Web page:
Feminae: Medieval Women and Gender Index


5 Record(s) Found in our database

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1. Record Number: 29191
Author(s): Timmermann, Achim,
Contributor(s):
Title : Frau Venus, the Eucharist, and the Jews of Landshut
Source: Judaism and Christian Art: Aesthetic Anxieties from the Catacombs to Colonialism.   Edited by Herbert L. Kessler and David Nirenberg .   university of Pennsylvania Press, 2011.  Pages 183 - 202.
Year of Publication: 2011.

2. Record Number: 29256
Author(s): Rowe, Nina,
Contributor(s):
Title : Rethinking "Ecclesia" and "Synagoga" in the Thirteenth Century [The author argues that the representation of "Synagoga" in the sculptural programs at Bamberg, Reims, and Strasbourg was meant to project a view of Judaism as subordinate to "Ecclesia" triumphant and to the kingly rulers on the portals. Title note suppl
Source: Gothic Art and Thought in the Later Medieval Period: Essays in Honor of Willibald Sauerl√§nder.   Edited by Colum Hourihane .   Index of Christian Art, Department of Art and Archaeology, Princeton University in association with Penn State University Press, 2011.  Pages 264 - 291.
Year of Publication: 2011.

3. Record Number: 13779
Author(s): Ferzoco, George.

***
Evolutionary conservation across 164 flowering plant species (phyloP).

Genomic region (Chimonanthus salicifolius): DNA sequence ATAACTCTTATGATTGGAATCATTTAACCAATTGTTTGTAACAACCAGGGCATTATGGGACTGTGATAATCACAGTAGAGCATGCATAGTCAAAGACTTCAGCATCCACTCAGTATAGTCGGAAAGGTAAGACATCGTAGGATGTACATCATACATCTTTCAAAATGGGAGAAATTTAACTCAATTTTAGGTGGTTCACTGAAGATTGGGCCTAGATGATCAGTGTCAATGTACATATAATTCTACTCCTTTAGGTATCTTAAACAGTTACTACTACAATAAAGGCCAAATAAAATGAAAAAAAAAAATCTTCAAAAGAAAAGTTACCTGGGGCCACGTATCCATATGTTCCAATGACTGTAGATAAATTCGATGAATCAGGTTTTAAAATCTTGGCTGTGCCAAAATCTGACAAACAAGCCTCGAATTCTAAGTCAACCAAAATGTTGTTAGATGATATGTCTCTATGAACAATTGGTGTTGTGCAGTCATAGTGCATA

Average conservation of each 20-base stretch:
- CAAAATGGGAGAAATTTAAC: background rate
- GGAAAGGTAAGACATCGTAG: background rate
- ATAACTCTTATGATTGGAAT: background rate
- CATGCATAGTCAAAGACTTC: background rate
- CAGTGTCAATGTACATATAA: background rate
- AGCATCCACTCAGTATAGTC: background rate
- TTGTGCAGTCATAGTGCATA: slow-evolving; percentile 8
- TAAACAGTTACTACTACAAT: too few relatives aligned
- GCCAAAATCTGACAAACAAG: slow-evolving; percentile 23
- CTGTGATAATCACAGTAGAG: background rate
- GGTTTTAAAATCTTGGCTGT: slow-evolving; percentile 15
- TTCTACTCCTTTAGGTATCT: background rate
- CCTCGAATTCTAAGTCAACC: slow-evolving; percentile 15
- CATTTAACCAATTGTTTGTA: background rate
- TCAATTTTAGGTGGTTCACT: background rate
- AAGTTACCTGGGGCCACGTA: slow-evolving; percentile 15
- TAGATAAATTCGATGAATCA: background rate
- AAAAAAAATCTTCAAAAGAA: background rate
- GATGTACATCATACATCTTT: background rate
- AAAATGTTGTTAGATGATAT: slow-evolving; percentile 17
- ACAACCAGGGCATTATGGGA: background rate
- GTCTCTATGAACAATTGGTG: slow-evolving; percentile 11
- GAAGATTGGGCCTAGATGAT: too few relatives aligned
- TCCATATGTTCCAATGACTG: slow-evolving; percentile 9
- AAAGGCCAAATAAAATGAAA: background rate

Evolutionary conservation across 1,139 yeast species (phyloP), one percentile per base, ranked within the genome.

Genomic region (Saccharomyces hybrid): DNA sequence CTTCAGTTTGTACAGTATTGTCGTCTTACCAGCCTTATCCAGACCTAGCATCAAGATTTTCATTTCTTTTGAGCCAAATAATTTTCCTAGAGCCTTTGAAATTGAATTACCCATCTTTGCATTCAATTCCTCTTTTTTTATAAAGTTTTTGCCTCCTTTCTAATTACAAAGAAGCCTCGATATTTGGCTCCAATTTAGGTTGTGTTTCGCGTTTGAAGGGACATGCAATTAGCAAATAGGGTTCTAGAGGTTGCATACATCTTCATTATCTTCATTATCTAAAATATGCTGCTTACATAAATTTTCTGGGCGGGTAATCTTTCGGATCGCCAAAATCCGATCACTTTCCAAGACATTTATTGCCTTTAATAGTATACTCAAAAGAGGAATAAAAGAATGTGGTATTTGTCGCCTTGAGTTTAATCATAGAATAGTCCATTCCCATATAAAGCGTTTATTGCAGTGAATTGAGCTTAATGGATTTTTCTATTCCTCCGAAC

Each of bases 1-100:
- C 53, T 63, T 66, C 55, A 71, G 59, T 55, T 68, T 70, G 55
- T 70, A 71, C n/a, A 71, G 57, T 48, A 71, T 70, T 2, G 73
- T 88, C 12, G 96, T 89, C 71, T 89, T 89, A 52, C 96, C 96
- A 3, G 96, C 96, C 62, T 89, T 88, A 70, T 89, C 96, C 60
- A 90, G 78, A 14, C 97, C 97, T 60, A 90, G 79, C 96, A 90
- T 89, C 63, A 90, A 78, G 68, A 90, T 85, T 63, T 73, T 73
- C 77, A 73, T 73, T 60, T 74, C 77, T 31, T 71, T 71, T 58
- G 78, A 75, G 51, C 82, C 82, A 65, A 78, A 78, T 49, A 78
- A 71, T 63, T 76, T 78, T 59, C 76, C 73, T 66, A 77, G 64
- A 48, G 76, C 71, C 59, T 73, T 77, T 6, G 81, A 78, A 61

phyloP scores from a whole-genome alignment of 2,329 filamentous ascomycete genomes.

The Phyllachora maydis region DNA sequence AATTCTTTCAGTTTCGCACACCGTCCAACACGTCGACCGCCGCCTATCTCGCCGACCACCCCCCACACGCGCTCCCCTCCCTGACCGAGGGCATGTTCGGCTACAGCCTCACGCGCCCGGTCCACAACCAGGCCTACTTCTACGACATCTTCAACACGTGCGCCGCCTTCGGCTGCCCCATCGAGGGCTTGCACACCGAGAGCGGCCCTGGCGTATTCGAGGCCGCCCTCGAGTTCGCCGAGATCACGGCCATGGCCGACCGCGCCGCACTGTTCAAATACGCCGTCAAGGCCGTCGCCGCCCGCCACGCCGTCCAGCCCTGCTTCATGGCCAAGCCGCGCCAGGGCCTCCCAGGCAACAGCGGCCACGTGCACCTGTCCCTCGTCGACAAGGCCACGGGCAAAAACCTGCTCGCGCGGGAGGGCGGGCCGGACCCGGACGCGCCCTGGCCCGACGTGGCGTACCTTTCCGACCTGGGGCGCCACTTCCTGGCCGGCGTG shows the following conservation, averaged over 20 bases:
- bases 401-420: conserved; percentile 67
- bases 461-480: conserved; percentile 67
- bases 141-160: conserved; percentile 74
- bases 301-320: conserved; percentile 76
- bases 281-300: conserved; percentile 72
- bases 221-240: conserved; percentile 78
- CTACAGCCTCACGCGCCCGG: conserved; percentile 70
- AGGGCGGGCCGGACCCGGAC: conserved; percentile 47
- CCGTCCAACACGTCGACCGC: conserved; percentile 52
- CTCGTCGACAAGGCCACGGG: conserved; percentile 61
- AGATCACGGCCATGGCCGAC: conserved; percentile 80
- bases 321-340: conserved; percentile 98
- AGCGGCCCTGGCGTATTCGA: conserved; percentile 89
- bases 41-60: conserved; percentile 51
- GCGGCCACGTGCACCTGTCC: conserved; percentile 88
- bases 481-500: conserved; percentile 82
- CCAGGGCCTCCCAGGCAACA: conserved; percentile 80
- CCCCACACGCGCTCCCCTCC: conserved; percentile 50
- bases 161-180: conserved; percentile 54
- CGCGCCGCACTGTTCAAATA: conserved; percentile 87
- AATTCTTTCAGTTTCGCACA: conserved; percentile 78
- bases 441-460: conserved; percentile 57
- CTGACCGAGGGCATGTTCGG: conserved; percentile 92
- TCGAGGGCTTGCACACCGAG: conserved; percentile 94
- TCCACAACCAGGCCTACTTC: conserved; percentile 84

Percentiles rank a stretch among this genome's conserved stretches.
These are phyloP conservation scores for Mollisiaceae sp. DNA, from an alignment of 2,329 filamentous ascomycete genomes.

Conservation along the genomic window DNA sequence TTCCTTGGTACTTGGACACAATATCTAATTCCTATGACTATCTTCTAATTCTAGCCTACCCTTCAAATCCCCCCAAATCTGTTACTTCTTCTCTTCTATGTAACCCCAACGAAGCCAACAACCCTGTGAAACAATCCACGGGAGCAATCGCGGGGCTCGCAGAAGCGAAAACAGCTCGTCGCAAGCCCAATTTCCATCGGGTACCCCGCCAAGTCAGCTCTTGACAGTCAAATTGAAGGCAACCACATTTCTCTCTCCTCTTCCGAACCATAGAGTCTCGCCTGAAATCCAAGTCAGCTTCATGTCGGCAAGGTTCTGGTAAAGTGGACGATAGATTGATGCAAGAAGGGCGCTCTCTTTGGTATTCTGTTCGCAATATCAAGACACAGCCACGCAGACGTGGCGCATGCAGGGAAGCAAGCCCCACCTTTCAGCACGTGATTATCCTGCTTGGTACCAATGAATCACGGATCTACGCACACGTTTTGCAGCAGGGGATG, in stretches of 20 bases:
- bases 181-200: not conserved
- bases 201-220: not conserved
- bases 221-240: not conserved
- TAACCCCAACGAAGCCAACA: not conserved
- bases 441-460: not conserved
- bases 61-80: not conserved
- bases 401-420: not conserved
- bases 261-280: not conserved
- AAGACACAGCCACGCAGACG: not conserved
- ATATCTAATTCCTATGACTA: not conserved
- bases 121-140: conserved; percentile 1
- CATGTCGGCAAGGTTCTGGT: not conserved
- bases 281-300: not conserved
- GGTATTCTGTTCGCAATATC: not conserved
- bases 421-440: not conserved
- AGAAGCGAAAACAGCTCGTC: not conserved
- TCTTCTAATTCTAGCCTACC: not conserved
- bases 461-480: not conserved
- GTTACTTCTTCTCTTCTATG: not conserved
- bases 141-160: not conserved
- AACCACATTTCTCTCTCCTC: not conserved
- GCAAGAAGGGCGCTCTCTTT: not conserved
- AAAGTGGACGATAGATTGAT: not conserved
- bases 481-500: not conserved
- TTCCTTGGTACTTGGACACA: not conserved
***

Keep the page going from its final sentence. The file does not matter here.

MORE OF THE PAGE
Contributor(s):
Title : The Massa Marittima Mural [The Massa Marittima mural, discovered in 2000 on the site of a public fountain, has been interpreted, because of the presence of imperial eagles, as a piece of pro-Empire Ghibelline art. Yet the presence of a woman being sodomized beneath an eagle sugges
Source: Il murale di Massa Marittina. George Ferzoco Toscana Studies .  2004.  Pages 71 - 92. [In Italian on pp.29-50]
Year of Publication: 2004.

4. Record Number: 6617
Author(s): Randolph, Adrian W. B.
Contributor(s):
Title : Renaissance Household Goddesses: Fertility, Politics, and the Gendering of the Spectatorship [the author argues that these terracotta statuettes of Dovizia (a woman with a basket of fruit on her head who is leading a little boy), based on Donatello's statue now lost, can be read both as an embodiment of wealth and fertility and as a political, public symbol of the city and reminder of the pre-Medicean era; the author explores the implications of both female and male spectatorship].
Source: The Material Culture of Sex, Procreation, and Marriage in Premodern Europe.   Edited by Anne L. McClanan and Karen Rosoff Encarnaci√≥n .   Palgrave, 2002.  Pages 163 - 189.
Year of Publication: 2002.

5. Record Number: 12744
Author(s): Balas, Edith.
Contributor(s):
Title : Cybele and Her Cult in Andrea Mantegna's "The Triumph of Caesar" [English adaptation of French abstract: The article explains in detail the presence, never before noted, of the pagan goddess Cybele in the series of paintings by Mantegna, "The Triumph of Caesar." Mantegna draws upon Classical and early medieval art and literature in order to present Cybele in different roles: political, military, and religious. The author analyzes Cybele in relation to her cult, suggesting that, during the time of Julius Caesar, she became a national goddess. She was carried along from Gaul by the army for protection, and was brought into Rome in triumph as a spoil of war. Title note supplied by Feminae.].
Source: Gazette des Beaux-Arts , 115., (January 1990):  Pages 1 - 14.
Year of Publication: 1990.